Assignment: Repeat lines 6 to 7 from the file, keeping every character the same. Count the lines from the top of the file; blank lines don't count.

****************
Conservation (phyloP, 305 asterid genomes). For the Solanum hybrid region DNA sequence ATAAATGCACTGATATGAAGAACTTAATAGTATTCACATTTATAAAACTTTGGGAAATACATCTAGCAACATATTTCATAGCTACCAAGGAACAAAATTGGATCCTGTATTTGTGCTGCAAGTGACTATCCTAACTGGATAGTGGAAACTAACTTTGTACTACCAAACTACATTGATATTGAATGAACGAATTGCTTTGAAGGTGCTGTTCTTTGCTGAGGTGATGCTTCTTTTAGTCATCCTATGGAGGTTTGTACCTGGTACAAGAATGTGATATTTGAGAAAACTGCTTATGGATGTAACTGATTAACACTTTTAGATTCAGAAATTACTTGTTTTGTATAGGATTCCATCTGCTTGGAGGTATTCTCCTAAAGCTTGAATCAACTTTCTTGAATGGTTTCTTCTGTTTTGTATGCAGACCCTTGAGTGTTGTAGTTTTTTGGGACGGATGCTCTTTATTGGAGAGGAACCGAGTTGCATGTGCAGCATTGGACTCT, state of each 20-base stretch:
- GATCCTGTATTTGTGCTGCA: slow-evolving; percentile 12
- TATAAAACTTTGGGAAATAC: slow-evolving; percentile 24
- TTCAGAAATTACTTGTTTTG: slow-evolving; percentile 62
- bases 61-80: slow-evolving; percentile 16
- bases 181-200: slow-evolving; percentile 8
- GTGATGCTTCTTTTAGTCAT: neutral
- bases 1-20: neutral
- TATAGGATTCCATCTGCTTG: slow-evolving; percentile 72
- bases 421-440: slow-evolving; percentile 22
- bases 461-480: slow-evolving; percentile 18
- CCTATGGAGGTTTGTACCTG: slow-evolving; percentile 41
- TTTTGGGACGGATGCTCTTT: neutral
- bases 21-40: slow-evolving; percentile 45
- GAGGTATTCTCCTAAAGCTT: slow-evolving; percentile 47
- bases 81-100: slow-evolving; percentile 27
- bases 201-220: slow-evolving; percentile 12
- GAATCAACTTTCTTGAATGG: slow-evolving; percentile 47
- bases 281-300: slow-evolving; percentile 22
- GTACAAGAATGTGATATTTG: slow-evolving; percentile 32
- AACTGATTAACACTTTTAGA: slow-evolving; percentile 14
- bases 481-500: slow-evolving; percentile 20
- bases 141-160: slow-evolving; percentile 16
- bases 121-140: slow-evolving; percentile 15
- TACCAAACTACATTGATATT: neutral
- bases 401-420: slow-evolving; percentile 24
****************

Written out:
- bases 181-200: slow-evolving; percentile 8
- GTGATGCTTCTTTTAGTCAT: neutral